Tag Archives: Owen Wister

The Mammoth Book of Westerns edited by Jon E. Lewis

Overview
Image result for the mammoth book of westerns book cover

Title: The Mammoth Book of Westerns
Author: Jon E. Lewis, Bret Harte, Mark Twain, Frederic Remington, O. Henry, Stephen Crane, Willa Cather, B.M. Bower, Jack London, John G. Neihardt, Hamlin Garland, Zane Grey, Max Brand, Owen Wister, Conrad Richter, Walter Van Tilburg Clark, Ernest Haycox, Oliver La Farge, A.B. Guthrie, James Warner Bellah, Frank Bonham, Wallace Stegner, Dorothy M. Johnson, Steve Frazee, Jack Schaefer, Mari Sandoz, Thomas Thompson, Wayne D. Overholser, Elmer Kelton, Loren D. Estleman, Larry McMurtry, Edward Dorn, Leslie Marmon Silko, William Kittredge, Rick Bass & Christopher Tilghman
Series: Mammoth Books
In: The Mammoth Book of Westerns (Jon E. Lewis)
Rating Out of 5: 4 (Really good read!)
My Bookshelves: Short story collections, Westerns
Dates read: 7th March – 22nd November 2020
Pace: Slow
Format: Anthology
Publisher: Robinson
Year: 2013
5th sentence, 74th page: She teased him, and threw flour in his face and put vinegar in his coffee, but he took her rough jokes with silent wonder, never even smiling.

Synopsis

35 OUTSTANDING WESTERNS, FROM JAMES FREDERIC REMINGTON TO RICK BASS

The Western is one of the greatest genres of world literature – singularly American, but with a truly global readership. 88 Ever since James Fenimore Cooper transformed frontier yarns into a distinct literary form, the Western has followed two paths: one populist – Time magazine’s American Morality Play – able to fit any political philosophy from red to redneck, with a sentimental attachment to the misfit; the other literary – eschewing heroism and debunking many of the myths of the West.

The best of both are represented in this excellent collection which includes stories by Willa Cather, Stephen Carne, Hamlin Garland, A.B. Guthrie, O. Henry, William Kittredge, Mari Sandoz, Leslie Marmon Silko and Wallace Stegner.

Thoughts

This wasn’t a bad collection. But it also wasn’t my favourite… actually, thus far, it is my least favourite Mammoth Books collection. Nothing against the layout or the writing… I just don’t really love Westerns as I have now discovered. A new genre to try, but not one to necessarily fill my shelves with.

Since I didn’t fall head over heels for this, I think that it’s the kind of collection that I will read again. Once I’m a little older and possibly more mature… after all, my tastes in books and genres is constantly changing as I grow and change myself. But, for now, it will go back on my shelves and probably not be touched again for a little while.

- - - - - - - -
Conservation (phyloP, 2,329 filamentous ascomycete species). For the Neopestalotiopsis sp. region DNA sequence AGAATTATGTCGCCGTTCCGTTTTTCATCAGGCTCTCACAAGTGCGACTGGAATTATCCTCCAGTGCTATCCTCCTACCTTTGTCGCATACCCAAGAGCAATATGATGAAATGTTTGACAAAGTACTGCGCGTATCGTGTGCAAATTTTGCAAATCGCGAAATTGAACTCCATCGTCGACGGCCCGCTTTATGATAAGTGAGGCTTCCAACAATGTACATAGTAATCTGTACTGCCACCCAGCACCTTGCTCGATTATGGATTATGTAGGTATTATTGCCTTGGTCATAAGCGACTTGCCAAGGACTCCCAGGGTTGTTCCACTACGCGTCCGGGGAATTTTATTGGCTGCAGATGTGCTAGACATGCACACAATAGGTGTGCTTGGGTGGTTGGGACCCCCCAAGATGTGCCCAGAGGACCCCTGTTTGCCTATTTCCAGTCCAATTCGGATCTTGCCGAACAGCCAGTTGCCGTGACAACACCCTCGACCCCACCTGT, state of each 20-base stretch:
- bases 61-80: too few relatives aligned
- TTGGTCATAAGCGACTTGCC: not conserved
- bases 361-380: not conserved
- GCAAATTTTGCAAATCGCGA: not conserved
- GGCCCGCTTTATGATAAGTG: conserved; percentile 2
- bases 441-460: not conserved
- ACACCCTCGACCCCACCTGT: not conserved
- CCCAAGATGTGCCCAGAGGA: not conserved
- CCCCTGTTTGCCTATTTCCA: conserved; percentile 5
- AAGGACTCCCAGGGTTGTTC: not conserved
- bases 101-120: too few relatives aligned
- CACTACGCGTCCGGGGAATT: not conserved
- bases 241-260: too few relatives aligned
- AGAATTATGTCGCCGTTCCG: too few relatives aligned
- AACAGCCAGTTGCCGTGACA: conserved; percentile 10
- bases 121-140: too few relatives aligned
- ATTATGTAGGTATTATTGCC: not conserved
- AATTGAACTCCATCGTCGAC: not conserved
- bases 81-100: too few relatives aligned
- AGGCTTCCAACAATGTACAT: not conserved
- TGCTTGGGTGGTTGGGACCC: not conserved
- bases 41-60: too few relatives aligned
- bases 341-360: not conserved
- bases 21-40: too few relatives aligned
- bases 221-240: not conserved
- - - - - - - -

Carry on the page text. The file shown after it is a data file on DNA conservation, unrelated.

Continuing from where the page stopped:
One of my favourite aspects of this book is the mini bio at the beginning of each story. Not only did it highlight when and where the author lived, but some of their better-known books. A great bit of information if I had wanted to add any of these authors to my wishlist…

<- The Mammoth Book of the WestThe Outcasts of Poker Flat ->

Image source: Hachette Australia

At the Sign of the Last Chance by Owen Wister

Overview
Image result for the mammoth book of westerns book cover

Title: At the Sign of the Last Chance
Author: Owen Wister
In: The Mammoth Book of Westerns (Jon E. Lewis)
Rating Out of 5: 3 (On the fence about this one)
My Bookshelves: Westerns
Dates read: 13th June 2020
Pace: Slow
Format: Short story
Publisher: Robinson
Year: 2013
5th sentence, 74th page: “He oughtn’t,” said Henry.

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Synopsis

He’s a western cowboy who has stopped into the Last Chance. What follows is a lot of reminicsing and discussing of those that they all know.

Thoughts

This is a nice little western short story. All written in the first person POV. Something that I quite enjoy when I’m reading – after all, it helps you to situate yourself within the characters’ mindset so much quicker than any other POV.

This story is basically a huge gossip fest. It didn’t have that feeling of beginning, middle and end that I’m somewhat used to. But rather, it was a series of stories and anecdotes about the people that are known. Kind of more realistic because of this – after all, that’s how conversations go in real life. And to a degree, how stories are told.

I really enjoyed the language of this short story. It wasn’t necessarily incredibly engaging as a tale to read – but it was really approachable. It was nice to read a short story that I didn’t have to think too hard about and reread sentences to understand what was going on. It was just… simple. Pleasantly simple.

<- Wine on the DesertEarly Americana ->

Image source: Hachette Australia